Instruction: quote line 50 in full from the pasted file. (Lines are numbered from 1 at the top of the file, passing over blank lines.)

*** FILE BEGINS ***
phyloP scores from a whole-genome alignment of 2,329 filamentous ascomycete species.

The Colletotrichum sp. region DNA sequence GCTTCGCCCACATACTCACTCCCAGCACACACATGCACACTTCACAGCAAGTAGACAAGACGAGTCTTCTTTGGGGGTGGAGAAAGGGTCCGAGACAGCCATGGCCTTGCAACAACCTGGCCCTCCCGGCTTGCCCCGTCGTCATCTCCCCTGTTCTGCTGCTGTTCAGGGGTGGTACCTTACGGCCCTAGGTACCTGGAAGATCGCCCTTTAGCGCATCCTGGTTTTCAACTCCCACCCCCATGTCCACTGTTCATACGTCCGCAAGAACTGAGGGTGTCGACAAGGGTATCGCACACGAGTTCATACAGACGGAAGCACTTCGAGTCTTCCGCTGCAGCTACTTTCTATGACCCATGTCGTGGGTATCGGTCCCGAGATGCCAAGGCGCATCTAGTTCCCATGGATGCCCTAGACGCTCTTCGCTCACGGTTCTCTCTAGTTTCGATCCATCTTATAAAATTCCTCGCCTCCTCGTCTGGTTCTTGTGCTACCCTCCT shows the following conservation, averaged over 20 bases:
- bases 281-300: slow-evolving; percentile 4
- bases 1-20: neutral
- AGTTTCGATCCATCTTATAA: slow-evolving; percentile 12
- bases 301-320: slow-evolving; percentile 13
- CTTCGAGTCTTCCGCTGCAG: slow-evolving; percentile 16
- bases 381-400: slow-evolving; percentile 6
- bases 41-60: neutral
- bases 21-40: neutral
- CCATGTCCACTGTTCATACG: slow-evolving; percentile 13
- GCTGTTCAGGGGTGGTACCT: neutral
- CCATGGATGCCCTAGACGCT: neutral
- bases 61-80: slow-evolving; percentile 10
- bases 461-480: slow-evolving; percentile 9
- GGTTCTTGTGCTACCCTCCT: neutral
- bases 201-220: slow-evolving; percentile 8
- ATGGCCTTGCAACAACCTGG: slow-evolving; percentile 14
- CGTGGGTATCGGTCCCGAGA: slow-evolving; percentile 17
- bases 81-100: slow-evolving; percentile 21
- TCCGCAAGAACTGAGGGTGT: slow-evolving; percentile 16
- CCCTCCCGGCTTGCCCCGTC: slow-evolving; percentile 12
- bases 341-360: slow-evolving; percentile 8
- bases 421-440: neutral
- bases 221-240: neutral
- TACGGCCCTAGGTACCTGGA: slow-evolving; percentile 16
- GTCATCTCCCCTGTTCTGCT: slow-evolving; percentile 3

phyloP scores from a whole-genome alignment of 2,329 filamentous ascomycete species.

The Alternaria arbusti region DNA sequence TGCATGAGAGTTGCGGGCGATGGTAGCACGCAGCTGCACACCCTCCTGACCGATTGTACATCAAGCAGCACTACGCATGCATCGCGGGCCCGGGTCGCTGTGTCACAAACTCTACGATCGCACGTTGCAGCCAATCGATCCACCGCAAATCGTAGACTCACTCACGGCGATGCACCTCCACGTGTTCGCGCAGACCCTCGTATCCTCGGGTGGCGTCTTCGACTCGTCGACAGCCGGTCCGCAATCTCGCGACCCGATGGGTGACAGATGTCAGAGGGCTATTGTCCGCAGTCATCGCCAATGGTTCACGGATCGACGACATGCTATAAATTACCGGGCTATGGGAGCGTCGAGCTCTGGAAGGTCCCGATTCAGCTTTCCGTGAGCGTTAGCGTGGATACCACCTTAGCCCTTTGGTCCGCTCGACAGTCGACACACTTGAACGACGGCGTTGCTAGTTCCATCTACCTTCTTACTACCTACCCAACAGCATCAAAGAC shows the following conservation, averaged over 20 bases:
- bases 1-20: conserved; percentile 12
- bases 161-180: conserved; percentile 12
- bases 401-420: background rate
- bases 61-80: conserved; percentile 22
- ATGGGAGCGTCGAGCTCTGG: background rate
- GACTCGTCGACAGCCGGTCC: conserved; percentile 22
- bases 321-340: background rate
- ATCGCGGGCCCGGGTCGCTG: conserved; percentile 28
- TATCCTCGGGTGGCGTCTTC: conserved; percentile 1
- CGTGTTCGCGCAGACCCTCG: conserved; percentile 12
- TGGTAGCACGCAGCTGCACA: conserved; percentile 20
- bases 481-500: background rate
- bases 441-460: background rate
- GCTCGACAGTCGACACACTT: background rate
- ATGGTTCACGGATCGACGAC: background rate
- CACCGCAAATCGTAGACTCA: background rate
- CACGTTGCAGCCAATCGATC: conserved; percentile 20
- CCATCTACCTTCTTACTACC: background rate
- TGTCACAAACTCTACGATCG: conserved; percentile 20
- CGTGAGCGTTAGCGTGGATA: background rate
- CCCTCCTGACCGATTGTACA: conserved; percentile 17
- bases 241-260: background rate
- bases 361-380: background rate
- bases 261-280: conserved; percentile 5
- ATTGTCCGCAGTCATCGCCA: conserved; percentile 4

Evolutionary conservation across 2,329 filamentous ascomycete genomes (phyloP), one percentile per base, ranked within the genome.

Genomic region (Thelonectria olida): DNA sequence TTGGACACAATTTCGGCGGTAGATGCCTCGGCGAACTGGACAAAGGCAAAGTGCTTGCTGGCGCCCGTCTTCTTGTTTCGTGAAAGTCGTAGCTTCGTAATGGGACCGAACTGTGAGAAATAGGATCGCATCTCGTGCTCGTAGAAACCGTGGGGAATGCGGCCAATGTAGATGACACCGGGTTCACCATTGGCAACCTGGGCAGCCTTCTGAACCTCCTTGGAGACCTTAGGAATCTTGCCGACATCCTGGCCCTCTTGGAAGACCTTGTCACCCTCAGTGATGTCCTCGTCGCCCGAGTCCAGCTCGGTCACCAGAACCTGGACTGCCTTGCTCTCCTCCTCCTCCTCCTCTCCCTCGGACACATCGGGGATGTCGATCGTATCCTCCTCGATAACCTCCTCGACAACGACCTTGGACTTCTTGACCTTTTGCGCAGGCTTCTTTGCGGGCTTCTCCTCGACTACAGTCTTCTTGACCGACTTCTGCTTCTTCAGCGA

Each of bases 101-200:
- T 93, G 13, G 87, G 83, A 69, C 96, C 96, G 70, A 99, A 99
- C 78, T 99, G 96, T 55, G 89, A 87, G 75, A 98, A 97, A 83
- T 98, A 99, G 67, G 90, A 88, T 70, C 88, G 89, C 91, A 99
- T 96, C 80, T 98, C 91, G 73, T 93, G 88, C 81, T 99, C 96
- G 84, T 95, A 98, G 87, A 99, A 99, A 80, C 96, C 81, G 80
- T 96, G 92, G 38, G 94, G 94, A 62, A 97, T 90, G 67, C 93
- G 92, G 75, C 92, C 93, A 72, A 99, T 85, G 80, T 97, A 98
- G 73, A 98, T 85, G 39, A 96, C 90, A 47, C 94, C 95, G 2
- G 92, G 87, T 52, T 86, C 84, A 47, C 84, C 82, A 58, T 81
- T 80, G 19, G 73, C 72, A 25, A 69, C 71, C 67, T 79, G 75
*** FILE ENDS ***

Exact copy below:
- CCCTCCTGACCGATTGTACA: conserved; percentile 17